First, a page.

Oxidative staling of beer occurs by a free radical process. During storage, even trace amounts of transition metals such as iron or copper will catalyze the conversion of molecular oxygen to what are known as "reactive oxygen species" (ROS). One such ROS is the hydroxl free radical which rapidly oxidizes components of the beer to free radicals. Beer derived free radicals react further, creating a chain reaction that results in carbonyl end products such as aldehydes and ketones, giving beer a "cardboard like" flavor.
Antioxidants in beer help them to resist free radical oxidation and although oxidation is inevitable over time, it can be minimized by optimizing brewing operations and storage conditions to provide maximum antioxidant content in packaged beer.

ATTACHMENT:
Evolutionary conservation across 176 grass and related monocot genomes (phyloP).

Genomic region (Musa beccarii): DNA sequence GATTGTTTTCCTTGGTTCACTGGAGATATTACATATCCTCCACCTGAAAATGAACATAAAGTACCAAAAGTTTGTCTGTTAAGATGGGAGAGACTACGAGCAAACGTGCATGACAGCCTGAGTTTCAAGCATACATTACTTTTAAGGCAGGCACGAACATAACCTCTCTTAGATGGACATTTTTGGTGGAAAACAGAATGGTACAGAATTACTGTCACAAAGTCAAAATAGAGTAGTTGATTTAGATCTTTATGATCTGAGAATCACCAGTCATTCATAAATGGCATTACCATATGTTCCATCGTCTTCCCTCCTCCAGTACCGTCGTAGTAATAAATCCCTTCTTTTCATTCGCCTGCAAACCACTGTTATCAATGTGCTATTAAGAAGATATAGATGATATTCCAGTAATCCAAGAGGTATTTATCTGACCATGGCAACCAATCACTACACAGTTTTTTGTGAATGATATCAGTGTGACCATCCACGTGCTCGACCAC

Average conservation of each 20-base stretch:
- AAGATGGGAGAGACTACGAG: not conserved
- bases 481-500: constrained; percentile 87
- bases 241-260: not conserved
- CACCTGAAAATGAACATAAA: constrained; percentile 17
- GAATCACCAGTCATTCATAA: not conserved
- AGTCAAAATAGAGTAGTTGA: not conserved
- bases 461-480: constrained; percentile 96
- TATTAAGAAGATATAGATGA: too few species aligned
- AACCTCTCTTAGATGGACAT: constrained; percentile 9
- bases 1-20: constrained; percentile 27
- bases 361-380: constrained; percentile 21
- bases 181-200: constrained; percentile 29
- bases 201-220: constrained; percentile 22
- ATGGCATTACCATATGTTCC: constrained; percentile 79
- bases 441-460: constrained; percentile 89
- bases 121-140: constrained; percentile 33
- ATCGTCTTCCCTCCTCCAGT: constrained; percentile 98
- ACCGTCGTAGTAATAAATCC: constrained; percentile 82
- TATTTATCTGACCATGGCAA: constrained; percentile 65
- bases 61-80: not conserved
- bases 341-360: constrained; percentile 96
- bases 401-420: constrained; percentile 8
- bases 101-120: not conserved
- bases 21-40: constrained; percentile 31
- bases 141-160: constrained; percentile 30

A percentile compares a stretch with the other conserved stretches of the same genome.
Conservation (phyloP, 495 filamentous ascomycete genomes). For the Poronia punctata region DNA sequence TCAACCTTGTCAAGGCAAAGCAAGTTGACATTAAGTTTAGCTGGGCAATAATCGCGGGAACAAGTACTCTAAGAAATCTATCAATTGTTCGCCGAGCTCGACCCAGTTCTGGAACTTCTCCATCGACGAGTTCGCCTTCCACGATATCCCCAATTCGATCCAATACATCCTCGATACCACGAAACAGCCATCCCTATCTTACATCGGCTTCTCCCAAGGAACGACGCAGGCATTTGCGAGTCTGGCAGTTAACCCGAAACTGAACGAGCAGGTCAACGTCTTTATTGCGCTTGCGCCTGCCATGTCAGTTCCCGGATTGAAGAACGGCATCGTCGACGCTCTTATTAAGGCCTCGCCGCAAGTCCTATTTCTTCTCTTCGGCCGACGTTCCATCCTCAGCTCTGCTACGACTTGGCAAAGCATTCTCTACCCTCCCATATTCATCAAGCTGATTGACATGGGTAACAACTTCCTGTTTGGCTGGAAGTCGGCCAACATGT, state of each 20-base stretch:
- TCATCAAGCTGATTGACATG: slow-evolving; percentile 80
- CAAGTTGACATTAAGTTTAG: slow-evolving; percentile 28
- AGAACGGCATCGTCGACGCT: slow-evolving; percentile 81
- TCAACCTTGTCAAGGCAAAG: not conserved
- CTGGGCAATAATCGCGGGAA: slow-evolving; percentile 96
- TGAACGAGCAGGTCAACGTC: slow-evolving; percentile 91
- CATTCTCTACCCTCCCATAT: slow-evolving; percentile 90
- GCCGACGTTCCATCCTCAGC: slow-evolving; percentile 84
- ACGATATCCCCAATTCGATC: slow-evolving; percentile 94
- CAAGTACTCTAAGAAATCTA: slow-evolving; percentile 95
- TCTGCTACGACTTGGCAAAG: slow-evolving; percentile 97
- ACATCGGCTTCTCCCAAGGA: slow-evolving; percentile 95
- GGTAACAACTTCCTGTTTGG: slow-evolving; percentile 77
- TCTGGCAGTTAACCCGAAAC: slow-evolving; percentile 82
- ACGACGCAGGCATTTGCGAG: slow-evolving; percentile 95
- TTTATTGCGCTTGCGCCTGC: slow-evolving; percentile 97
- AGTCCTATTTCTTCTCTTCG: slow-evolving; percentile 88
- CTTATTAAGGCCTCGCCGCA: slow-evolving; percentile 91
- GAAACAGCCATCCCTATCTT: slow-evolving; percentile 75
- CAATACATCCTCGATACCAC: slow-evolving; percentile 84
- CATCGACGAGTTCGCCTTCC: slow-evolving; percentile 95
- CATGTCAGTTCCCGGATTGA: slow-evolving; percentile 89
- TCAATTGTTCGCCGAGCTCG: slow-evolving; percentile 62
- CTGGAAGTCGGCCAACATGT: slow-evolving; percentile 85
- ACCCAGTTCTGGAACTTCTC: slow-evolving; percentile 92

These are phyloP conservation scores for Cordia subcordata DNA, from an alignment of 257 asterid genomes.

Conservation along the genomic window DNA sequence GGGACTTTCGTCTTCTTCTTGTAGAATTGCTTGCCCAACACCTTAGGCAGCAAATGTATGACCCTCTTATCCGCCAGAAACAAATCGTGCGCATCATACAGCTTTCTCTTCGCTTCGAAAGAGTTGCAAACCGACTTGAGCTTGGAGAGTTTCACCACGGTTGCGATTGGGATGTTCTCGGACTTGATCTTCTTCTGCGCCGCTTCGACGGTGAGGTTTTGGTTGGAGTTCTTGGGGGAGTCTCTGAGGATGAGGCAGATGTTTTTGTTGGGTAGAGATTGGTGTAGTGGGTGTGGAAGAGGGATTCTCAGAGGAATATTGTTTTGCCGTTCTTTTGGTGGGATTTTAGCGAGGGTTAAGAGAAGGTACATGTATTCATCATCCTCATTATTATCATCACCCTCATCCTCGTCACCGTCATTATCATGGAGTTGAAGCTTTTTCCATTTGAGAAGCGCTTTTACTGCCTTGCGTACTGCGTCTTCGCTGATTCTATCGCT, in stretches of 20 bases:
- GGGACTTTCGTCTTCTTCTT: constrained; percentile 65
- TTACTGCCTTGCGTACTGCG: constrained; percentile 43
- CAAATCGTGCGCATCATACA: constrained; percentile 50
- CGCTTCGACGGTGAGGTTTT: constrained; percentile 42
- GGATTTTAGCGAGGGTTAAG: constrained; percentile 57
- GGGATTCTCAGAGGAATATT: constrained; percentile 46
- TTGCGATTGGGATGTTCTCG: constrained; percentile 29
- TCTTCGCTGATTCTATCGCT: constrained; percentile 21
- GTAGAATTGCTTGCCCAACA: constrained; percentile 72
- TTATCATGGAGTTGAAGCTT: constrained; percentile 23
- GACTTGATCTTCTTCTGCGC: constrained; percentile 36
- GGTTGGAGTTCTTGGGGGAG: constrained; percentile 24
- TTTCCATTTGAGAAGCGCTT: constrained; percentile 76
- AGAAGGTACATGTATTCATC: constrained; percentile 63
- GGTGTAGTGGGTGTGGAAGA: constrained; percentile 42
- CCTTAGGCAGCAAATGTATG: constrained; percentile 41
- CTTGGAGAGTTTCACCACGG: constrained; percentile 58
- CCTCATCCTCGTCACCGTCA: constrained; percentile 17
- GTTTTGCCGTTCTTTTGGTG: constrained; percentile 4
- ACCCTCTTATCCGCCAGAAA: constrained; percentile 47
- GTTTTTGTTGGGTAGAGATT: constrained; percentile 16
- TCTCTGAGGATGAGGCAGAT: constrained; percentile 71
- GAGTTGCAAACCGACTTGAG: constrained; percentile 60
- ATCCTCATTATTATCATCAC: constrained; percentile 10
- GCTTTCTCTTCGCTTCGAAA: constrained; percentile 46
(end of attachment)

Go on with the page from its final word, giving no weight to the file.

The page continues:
The EPR oxidation profile provides an analytical measure for evaluating the overall antioxidant status of a beer at each stage of the brewing process and provides a useful prediction of shelf life of a finished beer before it goes through costly packaging and distribution.
This key information allows manufacturers to optimize their production process and take corrective action earlier in the process, ensuring the freshness and product stability of the final product. The Beer Freshness Package has been updated to include Bruker’s microESR benchtop instrument, which is fully supported by applications training, customized reagents, GMP Flavor Standards and technical support.